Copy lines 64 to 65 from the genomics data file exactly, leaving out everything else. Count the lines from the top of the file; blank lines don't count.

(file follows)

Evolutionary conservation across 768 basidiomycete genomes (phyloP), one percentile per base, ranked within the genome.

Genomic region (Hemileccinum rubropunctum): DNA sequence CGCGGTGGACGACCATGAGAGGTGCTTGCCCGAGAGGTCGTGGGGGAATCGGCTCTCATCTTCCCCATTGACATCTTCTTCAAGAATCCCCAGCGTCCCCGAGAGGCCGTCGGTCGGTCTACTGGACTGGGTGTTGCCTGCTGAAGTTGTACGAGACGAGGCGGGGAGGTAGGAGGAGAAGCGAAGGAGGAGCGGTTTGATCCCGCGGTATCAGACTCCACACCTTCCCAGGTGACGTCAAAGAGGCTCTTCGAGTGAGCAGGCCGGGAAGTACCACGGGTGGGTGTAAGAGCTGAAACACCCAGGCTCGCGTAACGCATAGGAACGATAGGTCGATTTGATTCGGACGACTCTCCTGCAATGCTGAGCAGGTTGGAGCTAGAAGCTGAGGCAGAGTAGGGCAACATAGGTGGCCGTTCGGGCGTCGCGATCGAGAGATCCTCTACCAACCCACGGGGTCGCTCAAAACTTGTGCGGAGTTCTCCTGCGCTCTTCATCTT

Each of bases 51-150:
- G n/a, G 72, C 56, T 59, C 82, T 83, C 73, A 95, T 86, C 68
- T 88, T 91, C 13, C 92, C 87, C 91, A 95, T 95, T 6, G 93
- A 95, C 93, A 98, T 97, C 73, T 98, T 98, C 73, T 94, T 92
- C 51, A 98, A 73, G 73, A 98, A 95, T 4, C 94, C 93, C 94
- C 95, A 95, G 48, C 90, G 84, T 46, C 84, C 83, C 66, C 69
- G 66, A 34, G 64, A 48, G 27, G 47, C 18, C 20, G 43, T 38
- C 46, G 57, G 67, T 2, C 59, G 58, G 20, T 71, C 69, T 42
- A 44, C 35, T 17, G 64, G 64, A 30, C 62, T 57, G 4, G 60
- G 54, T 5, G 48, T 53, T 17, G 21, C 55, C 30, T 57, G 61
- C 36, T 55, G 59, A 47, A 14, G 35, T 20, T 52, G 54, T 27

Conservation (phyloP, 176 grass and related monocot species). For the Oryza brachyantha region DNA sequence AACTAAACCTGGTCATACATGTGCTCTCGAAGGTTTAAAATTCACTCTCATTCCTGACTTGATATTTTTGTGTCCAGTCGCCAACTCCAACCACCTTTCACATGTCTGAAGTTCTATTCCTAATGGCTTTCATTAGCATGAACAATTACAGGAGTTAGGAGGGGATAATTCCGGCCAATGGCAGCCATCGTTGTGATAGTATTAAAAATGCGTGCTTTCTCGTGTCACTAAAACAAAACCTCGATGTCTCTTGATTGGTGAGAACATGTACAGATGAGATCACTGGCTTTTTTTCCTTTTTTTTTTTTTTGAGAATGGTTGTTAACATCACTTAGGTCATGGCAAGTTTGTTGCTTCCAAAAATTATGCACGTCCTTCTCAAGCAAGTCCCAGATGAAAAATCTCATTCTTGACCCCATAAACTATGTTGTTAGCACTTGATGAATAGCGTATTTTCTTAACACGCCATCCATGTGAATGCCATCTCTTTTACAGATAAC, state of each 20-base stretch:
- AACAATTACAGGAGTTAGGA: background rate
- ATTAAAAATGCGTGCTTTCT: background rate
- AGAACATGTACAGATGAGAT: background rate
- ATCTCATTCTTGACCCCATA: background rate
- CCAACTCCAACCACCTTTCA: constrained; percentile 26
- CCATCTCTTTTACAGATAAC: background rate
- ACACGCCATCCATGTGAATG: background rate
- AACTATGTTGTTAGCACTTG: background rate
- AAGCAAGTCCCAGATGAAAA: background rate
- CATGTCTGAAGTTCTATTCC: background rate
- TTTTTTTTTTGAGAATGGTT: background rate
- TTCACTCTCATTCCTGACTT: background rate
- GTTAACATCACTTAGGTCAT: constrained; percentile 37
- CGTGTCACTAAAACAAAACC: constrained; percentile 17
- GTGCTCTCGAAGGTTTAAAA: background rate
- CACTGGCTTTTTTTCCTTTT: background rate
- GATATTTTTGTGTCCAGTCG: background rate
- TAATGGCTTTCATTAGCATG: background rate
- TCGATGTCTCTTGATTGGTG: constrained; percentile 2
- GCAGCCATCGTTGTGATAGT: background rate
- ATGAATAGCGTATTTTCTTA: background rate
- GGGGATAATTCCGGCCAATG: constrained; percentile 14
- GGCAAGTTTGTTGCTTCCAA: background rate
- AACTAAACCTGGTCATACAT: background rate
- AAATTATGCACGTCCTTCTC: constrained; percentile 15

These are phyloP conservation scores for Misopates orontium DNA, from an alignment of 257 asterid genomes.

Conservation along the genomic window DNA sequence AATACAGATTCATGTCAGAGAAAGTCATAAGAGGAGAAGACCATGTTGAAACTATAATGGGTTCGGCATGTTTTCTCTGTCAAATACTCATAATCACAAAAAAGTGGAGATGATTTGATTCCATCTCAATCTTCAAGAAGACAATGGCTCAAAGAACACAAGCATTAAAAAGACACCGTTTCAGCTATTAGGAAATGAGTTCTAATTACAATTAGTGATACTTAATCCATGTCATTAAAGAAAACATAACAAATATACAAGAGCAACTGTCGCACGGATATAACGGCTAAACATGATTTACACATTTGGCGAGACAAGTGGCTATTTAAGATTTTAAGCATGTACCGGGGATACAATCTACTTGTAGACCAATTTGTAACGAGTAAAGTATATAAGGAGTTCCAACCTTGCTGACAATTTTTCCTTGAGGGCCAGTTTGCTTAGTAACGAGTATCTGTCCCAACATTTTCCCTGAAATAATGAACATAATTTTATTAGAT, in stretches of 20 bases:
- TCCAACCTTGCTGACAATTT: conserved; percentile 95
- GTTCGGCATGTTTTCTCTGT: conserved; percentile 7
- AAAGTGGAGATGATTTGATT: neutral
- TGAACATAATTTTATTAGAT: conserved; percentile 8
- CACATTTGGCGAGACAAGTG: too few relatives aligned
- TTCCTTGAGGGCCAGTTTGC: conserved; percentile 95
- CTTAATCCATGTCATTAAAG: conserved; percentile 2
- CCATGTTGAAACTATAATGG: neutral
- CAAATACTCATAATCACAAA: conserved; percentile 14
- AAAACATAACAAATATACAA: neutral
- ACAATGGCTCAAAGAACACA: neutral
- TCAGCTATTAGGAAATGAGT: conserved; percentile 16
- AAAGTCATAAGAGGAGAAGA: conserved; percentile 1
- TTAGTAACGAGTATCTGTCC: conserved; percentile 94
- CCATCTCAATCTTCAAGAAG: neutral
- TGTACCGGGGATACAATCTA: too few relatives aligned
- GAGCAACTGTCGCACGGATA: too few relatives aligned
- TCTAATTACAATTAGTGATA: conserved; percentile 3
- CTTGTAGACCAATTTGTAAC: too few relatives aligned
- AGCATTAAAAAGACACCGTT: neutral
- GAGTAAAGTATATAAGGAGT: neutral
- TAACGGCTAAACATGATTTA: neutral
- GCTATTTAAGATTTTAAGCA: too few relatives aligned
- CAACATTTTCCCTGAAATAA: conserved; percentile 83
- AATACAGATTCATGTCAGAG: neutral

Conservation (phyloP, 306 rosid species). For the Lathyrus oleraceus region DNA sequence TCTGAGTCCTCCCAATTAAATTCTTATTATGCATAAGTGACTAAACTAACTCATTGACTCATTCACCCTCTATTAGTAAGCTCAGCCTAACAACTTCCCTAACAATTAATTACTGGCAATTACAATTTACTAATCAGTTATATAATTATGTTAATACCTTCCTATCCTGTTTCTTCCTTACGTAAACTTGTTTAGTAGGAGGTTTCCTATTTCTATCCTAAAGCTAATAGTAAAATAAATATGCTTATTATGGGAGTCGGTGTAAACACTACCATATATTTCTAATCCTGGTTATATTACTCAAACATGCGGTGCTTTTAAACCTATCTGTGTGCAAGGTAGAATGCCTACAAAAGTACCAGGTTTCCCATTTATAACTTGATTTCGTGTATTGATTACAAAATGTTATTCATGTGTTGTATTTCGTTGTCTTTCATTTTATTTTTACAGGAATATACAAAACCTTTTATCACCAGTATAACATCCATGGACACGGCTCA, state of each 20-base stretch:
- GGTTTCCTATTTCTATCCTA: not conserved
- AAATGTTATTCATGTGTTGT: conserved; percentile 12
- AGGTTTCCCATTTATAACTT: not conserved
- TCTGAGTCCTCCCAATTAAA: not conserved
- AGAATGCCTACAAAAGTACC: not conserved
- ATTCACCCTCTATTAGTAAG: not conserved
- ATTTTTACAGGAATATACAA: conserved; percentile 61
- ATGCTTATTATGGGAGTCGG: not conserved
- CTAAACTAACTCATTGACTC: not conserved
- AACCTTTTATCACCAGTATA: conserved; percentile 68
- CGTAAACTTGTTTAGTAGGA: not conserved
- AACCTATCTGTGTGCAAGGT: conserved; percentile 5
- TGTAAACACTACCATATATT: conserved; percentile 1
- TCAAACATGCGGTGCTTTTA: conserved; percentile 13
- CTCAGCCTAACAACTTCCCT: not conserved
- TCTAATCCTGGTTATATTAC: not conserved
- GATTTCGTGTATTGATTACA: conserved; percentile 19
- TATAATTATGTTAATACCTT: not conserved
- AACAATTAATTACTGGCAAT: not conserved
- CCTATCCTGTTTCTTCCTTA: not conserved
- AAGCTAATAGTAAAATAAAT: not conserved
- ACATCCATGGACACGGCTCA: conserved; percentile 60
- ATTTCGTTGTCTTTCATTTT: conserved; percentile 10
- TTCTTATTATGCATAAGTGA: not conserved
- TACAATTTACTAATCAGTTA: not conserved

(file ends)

- GCTATTTAAGATTTTAAGCA: too few relatives aligned
- CAACATTTTCCCTGAAATAA: conserved; percentile 83